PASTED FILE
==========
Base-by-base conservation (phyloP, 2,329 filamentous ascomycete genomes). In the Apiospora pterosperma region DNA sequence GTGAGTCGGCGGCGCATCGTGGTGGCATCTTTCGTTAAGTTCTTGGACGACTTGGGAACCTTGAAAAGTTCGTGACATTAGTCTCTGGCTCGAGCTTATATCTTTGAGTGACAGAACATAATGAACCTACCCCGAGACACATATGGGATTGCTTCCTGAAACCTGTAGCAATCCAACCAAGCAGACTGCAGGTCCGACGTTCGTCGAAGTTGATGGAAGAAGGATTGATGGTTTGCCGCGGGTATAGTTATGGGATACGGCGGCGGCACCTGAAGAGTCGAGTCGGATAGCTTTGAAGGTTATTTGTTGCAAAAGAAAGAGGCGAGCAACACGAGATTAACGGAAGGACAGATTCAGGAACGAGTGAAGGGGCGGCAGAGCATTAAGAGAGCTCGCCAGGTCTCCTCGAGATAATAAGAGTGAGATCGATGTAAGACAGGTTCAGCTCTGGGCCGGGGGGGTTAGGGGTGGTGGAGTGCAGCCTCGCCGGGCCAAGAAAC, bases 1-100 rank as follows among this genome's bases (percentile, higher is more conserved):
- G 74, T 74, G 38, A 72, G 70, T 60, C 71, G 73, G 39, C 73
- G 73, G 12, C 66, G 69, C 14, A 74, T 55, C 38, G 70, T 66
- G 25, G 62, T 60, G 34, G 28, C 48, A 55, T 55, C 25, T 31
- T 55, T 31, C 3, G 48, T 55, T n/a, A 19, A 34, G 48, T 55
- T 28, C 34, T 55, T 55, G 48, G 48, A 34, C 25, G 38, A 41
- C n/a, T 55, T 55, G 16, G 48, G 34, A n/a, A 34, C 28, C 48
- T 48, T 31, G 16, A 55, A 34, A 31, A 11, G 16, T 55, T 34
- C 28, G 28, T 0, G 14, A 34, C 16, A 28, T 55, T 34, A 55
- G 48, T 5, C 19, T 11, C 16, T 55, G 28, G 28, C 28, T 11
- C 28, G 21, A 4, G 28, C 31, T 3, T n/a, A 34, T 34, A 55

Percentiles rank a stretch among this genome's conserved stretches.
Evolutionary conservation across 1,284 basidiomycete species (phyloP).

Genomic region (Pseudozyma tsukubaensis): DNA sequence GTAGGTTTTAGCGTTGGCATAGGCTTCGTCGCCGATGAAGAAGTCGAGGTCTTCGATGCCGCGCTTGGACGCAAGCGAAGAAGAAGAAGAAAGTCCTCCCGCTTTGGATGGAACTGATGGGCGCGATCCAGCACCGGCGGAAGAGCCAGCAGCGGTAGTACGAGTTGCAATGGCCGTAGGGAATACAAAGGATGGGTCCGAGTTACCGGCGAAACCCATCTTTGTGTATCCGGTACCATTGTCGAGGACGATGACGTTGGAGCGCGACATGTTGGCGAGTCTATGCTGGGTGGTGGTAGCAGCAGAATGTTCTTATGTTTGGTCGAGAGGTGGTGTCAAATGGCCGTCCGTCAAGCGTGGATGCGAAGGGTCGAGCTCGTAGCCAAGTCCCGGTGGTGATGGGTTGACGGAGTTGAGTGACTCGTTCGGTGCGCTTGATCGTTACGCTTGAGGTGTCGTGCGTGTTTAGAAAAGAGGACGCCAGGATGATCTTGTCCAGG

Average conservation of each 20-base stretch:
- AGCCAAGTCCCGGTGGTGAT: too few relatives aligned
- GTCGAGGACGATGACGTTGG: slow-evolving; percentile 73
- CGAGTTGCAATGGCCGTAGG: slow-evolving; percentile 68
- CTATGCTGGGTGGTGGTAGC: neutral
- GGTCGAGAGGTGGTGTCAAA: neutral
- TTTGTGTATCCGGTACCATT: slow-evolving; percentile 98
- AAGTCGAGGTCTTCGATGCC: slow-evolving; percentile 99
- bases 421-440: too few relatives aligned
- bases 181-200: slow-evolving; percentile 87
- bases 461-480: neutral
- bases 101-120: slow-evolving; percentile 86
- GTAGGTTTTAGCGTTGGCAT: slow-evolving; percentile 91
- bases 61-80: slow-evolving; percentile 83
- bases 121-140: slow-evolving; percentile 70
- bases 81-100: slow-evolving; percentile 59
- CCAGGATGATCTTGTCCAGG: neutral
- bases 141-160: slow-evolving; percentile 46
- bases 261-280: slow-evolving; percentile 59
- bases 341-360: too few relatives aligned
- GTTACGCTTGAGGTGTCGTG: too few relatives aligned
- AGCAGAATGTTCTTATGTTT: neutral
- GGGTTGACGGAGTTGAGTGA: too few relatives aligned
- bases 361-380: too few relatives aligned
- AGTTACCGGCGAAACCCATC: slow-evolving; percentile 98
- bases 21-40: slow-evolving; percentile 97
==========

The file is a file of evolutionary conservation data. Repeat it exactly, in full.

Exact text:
Base-by-base conservation (phyloP, 2,329 filamentous ascomycete genomes). In the Apiospora pterosperma region DNA sequence GTGAGTCGGCGGCGCATCGTGGTGGCATCTTTCGTTAAGTTCTTGGACGACTTGGGAACCTTGAAAAGTTCGTGACATTAGTCTCTGGCTCGAGCTTATATCTTTGAGTGACAGAACATAATGAACCTACCCCGAGACACATATGGGATTGCTTCCTGAAACCTGTAGCAATCCAACCAAGCAGACTGCAGGTCCGACGTTCGTCGAAGTTGATGGAAGAAGGATTGATGGTTTGCCGCGGGTATAGTTATGGGATACGGCGGCGGCACCTGAAGAGTCGAGTCGGATAGCTTTGAAGGTTATTTGTTGCAAAAGAAAGAGGCGAGCAACACGAGATTAACGGAAGGACAGATTCAGGAACGAGTGAAGGGGCGGCAGAGCATTAAGAGAGCTCGCCAGGTCTCCTCGAGATAATAAGAGTGAGATCGATGTAAGACAGGTTCAGCTCTGGGCCGGGGGGGTTAGGGGTGGTGGAGTGCAGCCTCGCCGGGCCAAGAAAC, bases 1-100 rank as follows among this genome's bases (percentile, higher is more conserved):
- G 74, T 74, G 38, A 72, G 70, T 60, C 71, G 73, G 39, C 73
- G 73, G 12, C 66, G 69, C 14, A 74, T 55, C 38, G 70, T 66
- G 25, G 62, T 60, G 34, G 28, C 48, A 55, T 55, C 25, T 31
- T 55, T 31, C 3, G 48, T 55, T n/a, A 19, A 34, G 48, T 55
- T 28, C 34, T 55, T 55, G 48, G 48, A 34, C 25, G 38, A 41
- C n/a, T 55, T 55, G 16, G 48, G 34, A n/a, A 34, C 28, C 48
- T 48, T 31, G 16, A 55, A 34, A 31, A 11, G 16, T 55, T 34
- C 28, G 28, T 0, G 14, A 34, C 16, A 28, T 55, T 34, A 55
- G 48, T 5, C 19, T 11, C 16, T 55, G 28, G 28, C 28, T 11
- C 28, G 21, A 4, G 28, C 31, T 3, T n/a, A 34, T 34, A 55

Percentiles rank a stretch among this genome's conserved stretches.
Evolutionary conservation across 1,284 basidiomycete species (phyloP).

Genomic region (Pseudozyma tsukubaensis): DNA sequence GTAGGTTTTAGCGTTGGCATAGGCTTCGTCGCCGATGAAGAAGTCGAGGTCTTCGATGCCGCGCTTGGACGCAAGCGAAGAAGAAGAAGAAAGTCCTCCCGCTTTGGATGGAACTGATGGGCGCGATCCAGCACCGGCGGAAGAGCCAGCAGCGGTAGTACGAGTTGCAATGGCCGTAGGGAATACAAAGGATGGGTCCGAGTTACCGGCGAAACCCATCTTTGTGTATCCGGTACCATTGTCGAGGACGATGACGTTGGAGCGCGACATGTTGGCGAGTCTATGCTGGGTGGTGGTAGCAGCAGAATGTTCTTATGTTTGGTCGAGAGGTGGTGTCAAATGGCCGTCCGTCAAGCGTGGATGCGAAGGGTCGAGCTCGTAGCCAAGTCCCGGTGGTGATGGGTTGACGGAGTTGAGTGACTCGTTCGGTGCGCTTGATCGTTACGCTTGAGGTGTCGTGCGTGTTTAGAAAAGAGGACGCCAGGATGATCTTGTCCAGG

Average conservation of each 20-base stretch:
- AGCCAAGTCCCGGTGGTGAT: too few relatives aligned
- GTCGAGGACGATGACGTTGG: slow-evolving; percentile 73
- CGAGTTGCAATGGCCGTAGG: slow-evolving; percentile 68
- CTATGCTGGGTGGTGGTAGC: neutral
- GGTCGAGAGGTGGTGTCAAA: neutral
- TTTGTGTATCCGGTACCATT: slow-evolving; percentile 98
- AAGTCGAGGTCTTCGATGCC: slow-evolving; percentile 99
- bases 421-440: too few relatives aligned
- bases 181-200: slow-evolving; percentile 87
- bases 461-480: neutral
- bases 101-120: slow-evolving; percentile 86
- GTAGGTTTTAGCGTTGGCAT: slow-evolving; percentile 91
- bases 61-80: slow-evolving; percentile 83
- bases 121-140: slow-evolving; percentile 70
- bases 81-100: slow-evolving; percentile 59
- CCAGGATGATCTTGTCCAGG: neutral
- bases 141-160: slow-evolving; percentile 46
- bases 261-280: slow-evolving; percentile 59
- bases 341-360: too few relatives aligned
- GTTACGCTTGAGGTGTCGTG: too few relatives aligned
- AGCAGAATGTTCTTATGTTT: neutral
- GGGTTGACGGAGTTGAGTGA: too few relatives aligned
- bases 361-380: too few relatives aligned
- AGTTACCGGCGAAACCCATC: slow-evolving; percentile 98
- bases 21-40: slow-evolving; percentile 97